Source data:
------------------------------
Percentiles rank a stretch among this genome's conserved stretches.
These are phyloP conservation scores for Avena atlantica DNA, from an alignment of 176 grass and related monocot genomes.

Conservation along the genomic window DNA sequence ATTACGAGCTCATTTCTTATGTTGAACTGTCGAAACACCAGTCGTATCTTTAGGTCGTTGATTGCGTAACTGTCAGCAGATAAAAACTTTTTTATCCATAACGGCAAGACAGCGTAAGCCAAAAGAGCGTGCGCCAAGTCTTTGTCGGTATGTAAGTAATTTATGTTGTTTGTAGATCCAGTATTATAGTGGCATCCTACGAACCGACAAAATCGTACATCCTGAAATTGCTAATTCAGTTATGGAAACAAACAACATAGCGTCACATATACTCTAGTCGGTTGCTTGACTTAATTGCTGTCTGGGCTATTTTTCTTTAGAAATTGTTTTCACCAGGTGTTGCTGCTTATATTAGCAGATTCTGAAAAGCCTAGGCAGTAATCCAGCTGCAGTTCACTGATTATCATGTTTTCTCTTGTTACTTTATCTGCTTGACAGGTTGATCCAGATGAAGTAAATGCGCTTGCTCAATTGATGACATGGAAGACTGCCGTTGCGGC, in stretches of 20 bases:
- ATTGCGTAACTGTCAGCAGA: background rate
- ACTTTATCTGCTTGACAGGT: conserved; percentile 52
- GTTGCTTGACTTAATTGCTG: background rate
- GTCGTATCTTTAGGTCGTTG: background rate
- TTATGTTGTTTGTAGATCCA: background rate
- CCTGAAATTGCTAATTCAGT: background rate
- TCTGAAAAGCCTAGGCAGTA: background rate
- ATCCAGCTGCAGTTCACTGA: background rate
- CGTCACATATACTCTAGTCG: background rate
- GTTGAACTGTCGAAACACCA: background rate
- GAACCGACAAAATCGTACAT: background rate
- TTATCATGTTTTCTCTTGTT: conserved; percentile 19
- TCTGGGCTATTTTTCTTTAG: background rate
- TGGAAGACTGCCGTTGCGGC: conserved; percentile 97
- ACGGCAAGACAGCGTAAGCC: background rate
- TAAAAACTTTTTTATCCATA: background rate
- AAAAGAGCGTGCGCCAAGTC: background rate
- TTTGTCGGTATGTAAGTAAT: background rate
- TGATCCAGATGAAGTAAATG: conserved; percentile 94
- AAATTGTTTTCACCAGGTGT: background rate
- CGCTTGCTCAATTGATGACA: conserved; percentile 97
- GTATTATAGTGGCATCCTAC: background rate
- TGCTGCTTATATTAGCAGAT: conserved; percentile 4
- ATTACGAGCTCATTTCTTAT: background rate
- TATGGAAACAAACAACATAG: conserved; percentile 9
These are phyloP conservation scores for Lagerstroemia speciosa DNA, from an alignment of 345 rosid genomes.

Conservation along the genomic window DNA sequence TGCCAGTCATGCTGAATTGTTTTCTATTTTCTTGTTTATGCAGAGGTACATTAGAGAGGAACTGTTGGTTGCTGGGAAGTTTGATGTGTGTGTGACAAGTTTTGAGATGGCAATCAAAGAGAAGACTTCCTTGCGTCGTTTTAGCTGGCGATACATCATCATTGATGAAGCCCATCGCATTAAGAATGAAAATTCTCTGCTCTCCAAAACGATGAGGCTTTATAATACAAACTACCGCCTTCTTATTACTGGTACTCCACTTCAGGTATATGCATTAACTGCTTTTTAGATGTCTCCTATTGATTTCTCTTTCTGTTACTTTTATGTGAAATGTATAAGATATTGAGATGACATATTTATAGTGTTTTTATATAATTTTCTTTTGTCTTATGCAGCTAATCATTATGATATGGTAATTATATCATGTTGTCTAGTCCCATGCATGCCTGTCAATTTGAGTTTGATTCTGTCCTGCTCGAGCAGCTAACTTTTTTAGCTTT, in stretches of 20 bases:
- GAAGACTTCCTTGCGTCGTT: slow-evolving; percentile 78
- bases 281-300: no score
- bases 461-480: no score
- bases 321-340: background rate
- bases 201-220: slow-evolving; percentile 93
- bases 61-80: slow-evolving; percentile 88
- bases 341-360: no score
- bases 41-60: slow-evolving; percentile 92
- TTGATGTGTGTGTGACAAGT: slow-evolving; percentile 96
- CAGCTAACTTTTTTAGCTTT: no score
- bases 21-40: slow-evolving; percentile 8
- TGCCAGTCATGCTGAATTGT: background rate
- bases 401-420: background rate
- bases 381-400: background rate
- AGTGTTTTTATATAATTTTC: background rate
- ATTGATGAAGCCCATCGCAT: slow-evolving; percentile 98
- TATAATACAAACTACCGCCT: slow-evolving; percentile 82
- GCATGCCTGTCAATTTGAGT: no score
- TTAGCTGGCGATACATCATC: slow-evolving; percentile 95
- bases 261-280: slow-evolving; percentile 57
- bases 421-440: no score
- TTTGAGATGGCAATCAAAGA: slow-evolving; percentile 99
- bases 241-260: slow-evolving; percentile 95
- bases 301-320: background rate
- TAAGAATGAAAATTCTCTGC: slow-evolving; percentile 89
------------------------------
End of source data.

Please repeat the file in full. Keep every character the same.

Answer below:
Percentiles rank a stretch among this genome's conserved stretches.
These are phyloP conservation scores for Avena atlantica DNA, from an alignment of 176 grass and related monocot genomes.

Conservation along the genomic window DNA sequence ATTACGAGCTCATTTCTTATGTTGAACTGTCGAAACACCAGTCGTATCTTTAGGTCGTTGATTGCGTAACTGTCAGCAGATAAAAACTTTTTTATCCATAACGGCAAGACAGCGTAAGCCAAAAGAGCGTGCGCCAAGTCTTTGTCGGTATGTAAGTAATTTATGTTGTTTGTAGATCCAGTATTATAGTGGCATCCTACGAACCGACAAAATCGTACATCCTGAAATTGCTAATTCAGTTATGGAAACAAACAACATAGCGTCACATATACTCTAGTCGGTTGCTTGACTTAATTGCTGTCTGGGCTATTTTTCTTTAGAAATTGTTTTCACCAGGTGTTGCTGCTTATATTAGCAGATTCTGAAAAGCCTAGGCAGTAATCCAGCTGCAGTTCACTGATTATCATGTTTTCTCTTGTTACTTTATCTGCTTGACAGGTTGATCCAGATGAAGTAAATGCGCTTGCTCAATTGATGACATGGAAGACTGCCGTTGCGGC, in stretches of 20 bases:
- ATTGCGTAACTGTCAGCAGA: background rate
- ACTTTATCTGCTTGACAGGT: conserved; percentile 52
- GTTGCTTGACTTAATTGCTG: background rate
- GTCGTATCTTTAGGTCGTTG: background rate
- TTATGTTGTTTGTAGATCCA: background rate
- CCTGAAATTGCTAATTCAGT: background rate
- TCTGAAAAGCCTAGGCAGTA: background rate
- ATCCAGCTGCAGTTCACTGA: background rate
- CGTCACATATACTCTAGTCG: background rate
- GTTGAACTGTCGAAACACCA: background rate
- GAACCGACAAAATCGTACAT: background rate
- TTATCATGTTTTCTCTTGTT: conserved; percentile 19
- TCTGGGCTATTTTTCTTTAG: background rate
- TGGAAGACTGCCGTTGCGGC: conserved; percentile 97
- ACGGCAAGACAGCGTAAGCC: background rate
- TAAAAACTTTTTTATCCATA: background rate
- AAAAGAGCGTGCGCCAAGTC: background rate
- TTTGTCGGTATGTAAGTAAT: background rate
- TGATCCAGATGAAGTAAATG: conserved; percentile 94
- AAATTGTTTTCACCAGGTGT: background rate
- CGCTTGCTCAATTGATGACA: conserved; percentile 97
- GTATTATAGTGGCATCCTAC: background rate
- TGCTGCTTATATTAGCAGAT: conserved; percentile 4
- ATTACGAGCTCATTTCTTAT: background rate
- TATGGAAACAAACAACATAG: conserved; percentile 9
These are phyloP conservation scores for Lagerstroemia speciosa DNA, from an alignment of 345 rosid genomes.

Conservation along the genomic window DNA sequence TGCCAGTCATGCTGAATTGTTTTCTATTTTCTTGTTTATGCAGAGGTACATTAGAGAGGAACTGTTGGTTGCTGGGAAGTTTGATGTGTGTGTGACAAGTTTTGAGATGGCAATCAAAGAGAAGACTTCCTTGCGTCGTTTTAGCTGGCGATACATCATCATTGATGAAGCCCATCGCATTAAGAATGAAAATTCTCTGCTCTCCAAAACGATGAGGCTTTATAATACAAACTACCGCCTTCTTATTACTGGTACTCCACTTCAGGTATATGCATTAACTGCTTTTTAGATGTCTCCTATTGATTTCTCTTTCTGTTACTTTTATGTGAAATGTATAAGATATTGAGATGACATATTTATAGTGTTTTTATATAATTTTCTTTTGTCTTATGCAGCTAATCATTATGATATGGTAATTATATCATGTTGTCTAGTCCCATGCATGCCTGTCAATTTGAGTTTGATTCTGTCCTGCTCGAGCAGCTAACTTTTTTAGCTTT, in stretches of 20 bases:
- GAAGACTTCCTTGCGTCGTT: slow-evolving; percentile 78
- bases 281-300: no score
- bases 461-480: no score
- bases 321-340: background rate
- bases 201-220: slow-evolving; percentile 93
- bases 61-80: slow-evolving; percentile 88
- bases 341-360: no score
- bases 41-60: slow-evolving; percentile 92
- TTGATGTGTGTGTGACAAGT: slow-evolving; percentile 96
- CAGCTAACTTTTTTAGCTTT: no score
- bases 21-40: slow-evolving; percentile 8
- TGCCAGTCATGCTGAATTGT: background rate
- bases 401-420: background rate
- bases 381-400: background rate
- AGTGTTTTTATATAATTTTC: background rate
- ATTGATGAAGCCCATCGCAT: slow-evolving; percentile 98
- TATAATACAAACTACCGCCT: slow-evolving; percentile 82
- GCATGCCTGTCAATTTGAGT: no score
- TTAGCTGGCGATACATCATC: slow-evolving; percentile 95
- bases 261-280: slow-evolving; percentile 57
- bases 421-440: no score
- TTTGAGATGGCAATCAAAGA: slow-evolving; percentile 99
- bases 241-260: slow-evolving; percentile 95
- bases 301-320: background rate
- TAAGAATGAAAATTCTCTGC: slow-evolving; percentile 89